As far as the American monkeys are concerned, as per the above-mentioned research, they were asked to dart-pick 30 stocks from a 1,000 stock universe. Now, when a monkey (or anyone else) would throw darts at 1,000 stocks, there is a greater probability of hitting a “small and micro-cap stock” than a “large or mid-cap stock”, simply given the bigger universe of the former.
And as we know that small companies have generally outperformed big companies in the past, this is how the American monkeys have beaten the US market, represented by 30 large-cap stocks.
Here is one more difference between the Indian and US situations. When you look at the performance charts I have shown above, the biggest disappointment my monkey faced was while dealing with the BSE-500 index, which is made up of most number of small-cap stocks as compared to the other two indices – BSE-200 and BSE-Sensex.
So, over the past two and three years, small companies in Indian have fared worse than their larger peers. This is unlike the US situation, though over a longer term period.
As far as Indian monkeys and their dart throwing skill is concerned, I find one big reason they may not outperform the broader markets even in the future. That one reason is…
To say the least, corporate governance standards in India are worse than in the US. While a few American corporate scams have been much bigger than those that have been reported in India, the malaise is more widespread here than there. Plus, very few corporate crimes get reported in India, so we do not know how deep this malaise is.
And thus, there is a great probability that if you employ a monkey to throw darts at stock tables, there is a great probability that it may hit upon a few companies that are indulging in some or the other activities of corporate mis-governance.
That’s why, it’s very important to be very careful of the kind of companies you are buying in India, because there is a great probability of you stepping on a landmine if you don’t know what you are stepping onto.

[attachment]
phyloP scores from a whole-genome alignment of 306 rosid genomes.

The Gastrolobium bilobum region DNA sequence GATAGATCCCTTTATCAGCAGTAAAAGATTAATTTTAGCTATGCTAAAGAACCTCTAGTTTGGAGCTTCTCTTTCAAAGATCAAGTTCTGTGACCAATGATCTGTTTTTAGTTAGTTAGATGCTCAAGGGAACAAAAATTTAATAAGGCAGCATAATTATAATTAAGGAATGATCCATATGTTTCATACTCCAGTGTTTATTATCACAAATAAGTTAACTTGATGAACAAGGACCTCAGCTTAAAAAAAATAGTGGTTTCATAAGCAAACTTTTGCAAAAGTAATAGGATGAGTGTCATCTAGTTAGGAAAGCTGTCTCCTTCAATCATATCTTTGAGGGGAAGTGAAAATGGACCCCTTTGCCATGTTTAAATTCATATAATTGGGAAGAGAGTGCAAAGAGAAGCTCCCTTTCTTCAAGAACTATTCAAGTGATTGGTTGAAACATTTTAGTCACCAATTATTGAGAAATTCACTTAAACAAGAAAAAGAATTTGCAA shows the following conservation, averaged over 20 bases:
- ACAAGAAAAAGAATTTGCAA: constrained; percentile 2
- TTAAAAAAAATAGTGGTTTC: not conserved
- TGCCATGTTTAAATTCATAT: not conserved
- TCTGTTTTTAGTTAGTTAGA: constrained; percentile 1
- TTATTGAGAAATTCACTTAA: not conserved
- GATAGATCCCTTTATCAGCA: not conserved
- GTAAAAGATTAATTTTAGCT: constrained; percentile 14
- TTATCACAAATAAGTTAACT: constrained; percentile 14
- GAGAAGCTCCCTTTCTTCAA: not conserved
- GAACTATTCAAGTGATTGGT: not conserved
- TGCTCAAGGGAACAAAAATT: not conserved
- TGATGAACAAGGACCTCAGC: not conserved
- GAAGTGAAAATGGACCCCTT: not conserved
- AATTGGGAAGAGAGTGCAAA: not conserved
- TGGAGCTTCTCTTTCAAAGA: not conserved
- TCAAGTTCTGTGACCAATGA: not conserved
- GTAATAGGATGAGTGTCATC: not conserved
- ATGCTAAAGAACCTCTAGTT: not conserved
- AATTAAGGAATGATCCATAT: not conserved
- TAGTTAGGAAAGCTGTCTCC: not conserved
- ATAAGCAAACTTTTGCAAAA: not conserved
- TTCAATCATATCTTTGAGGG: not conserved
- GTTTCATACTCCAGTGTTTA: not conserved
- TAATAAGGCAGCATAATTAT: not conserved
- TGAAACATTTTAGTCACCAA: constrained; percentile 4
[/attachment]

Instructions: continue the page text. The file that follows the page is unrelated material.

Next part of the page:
Now you may wonder – “Is there no hope to find honest businesses in India?”
Yes, there is, I believe. There are companies that go about their businesses as usual – without bothering to play around with numbers and governance standards.
These are among the simple businesses, which need no or minimal debt to grow (when a company has too much debt, be doubtful), generate ample amount of cash, and have history of not cheating on their shareholders.
Only you, through a careful analysis, can identify such businesses. A monkey, even if it is the best dart-thrower in the world and may consider itself as a future fund manager, won’t be able to help you a bit in this regard.
Yes, you may want to play it ultra-safe by investing through index funds – that have beaten Indian monkeys in the past. But carefully selected business (and just a few) can still be your biggest winners 20 years down the line.
Investing is, after all, all about knowing your advantages and your disadvantages, and not playing a game you have no advantages in.
So, if you can build an advantage in stock picking, you don’t need a monkey to do it for you.
Still not convinced? Hire a monkey and try it for yourself! (But please don’t hurt the monkey, if it underperforms!)